Do causes and consequences of stress affect genders differently at operational level? Comparison of the IT sectors in the UK and Pakistan

Adnan Ul Haque, John Aston, Eugene Kozlovski
2016 International Journal of Applied Business and Management Studies   unpublished
The aim is examining the variation in causes and consequences of stress among contrasting gender in I.T sector of Karachi (Pakistan) and London (UK). The potential impact of stressors on the organisational commitment of employees are examined through self-constructed 'stress model'. Through snowball and purposive sampling techniques, total 419 respondents (205 from Karachi and 214 from London) were targeted to attain quantitative perspective through on-line matrix based semi-structured survey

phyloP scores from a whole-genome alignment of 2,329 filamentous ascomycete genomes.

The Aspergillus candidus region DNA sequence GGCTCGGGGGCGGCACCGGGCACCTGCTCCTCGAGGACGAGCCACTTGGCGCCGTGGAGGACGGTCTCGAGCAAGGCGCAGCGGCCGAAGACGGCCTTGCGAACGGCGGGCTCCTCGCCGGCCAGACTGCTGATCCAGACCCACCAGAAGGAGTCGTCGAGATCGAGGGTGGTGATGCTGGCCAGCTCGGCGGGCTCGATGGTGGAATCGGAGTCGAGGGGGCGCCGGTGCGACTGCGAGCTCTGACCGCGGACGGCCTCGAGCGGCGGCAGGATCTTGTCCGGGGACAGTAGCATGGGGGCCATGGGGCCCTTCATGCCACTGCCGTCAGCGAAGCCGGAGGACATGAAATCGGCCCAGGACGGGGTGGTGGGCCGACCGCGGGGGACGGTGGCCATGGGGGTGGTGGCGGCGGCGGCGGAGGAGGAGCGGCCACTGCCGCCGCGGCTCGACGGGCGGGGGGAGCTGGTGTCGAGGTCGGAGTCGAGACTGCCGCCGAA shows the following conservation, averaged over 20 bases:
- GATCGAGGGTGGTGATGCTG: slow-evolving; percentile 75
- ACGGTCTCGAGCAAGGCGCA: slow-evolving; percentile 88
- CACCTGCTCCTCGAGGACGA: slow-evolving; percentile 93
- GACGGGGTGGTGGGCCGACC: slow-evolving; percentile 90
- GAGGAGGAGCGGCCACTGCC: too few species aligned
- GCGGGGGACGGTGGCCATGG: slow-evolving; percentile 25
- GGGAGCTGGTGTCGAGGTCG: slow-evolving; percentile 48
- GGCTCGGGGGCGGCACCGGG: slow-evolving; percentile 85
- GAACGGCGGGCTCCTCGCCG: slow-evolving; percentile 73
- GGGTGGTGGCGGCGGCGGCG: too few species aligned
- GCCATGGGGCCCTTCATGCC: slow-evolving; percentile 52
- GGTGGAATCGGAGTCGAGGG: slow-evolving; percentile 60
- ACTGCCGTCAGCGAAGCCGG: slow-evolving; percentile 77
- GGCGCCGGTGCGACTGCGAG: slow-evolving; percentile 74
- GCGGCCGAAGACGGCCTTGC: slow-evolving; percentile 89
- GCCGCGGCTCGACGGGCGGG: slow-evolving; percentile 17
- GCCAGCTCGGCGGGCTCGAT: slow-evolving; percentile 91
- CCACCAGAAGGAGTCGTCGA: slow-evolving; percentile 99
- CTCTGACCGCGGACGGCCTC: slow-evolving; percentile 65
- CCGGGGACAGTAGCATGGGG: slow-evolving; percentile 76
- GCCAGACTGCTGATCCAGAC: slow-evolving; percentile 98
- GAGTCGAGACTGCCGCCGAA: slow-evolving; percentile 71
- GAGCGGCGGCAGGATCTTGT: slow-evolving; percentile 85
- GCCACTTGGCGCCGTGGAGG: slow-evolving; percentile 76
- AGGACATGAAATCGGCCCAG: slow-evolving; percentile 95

more » ... structured survey questionnaire. Results showed that there is significant difference in causes of stress among contrasting gender. Moreover, male workers experience higher stress than females at operational level. Further, London workforce experience lower stress than Karachi workforce due to social support programme at workplace. There is significant variation in causes of stress as findings showed personal factors are leading stressors for females while organisational and environmental factors causes stress for males. Job demand, leadership, and economic uncertainty are negatively affecting male's organisational commitment while family problems and personality clashes are affecting female's organisational commitment in contrasting economies. The consequences of stress are similar for both types of employees however, males showed cognitive symptoms while females are more effectively using personal resources to over their stress and exhibit behavioural symptoms. Females have higher affective and normative commitment while males demonstrate normative commitment. Pakistan workforce demonstrated high level of stress than UK workforce.
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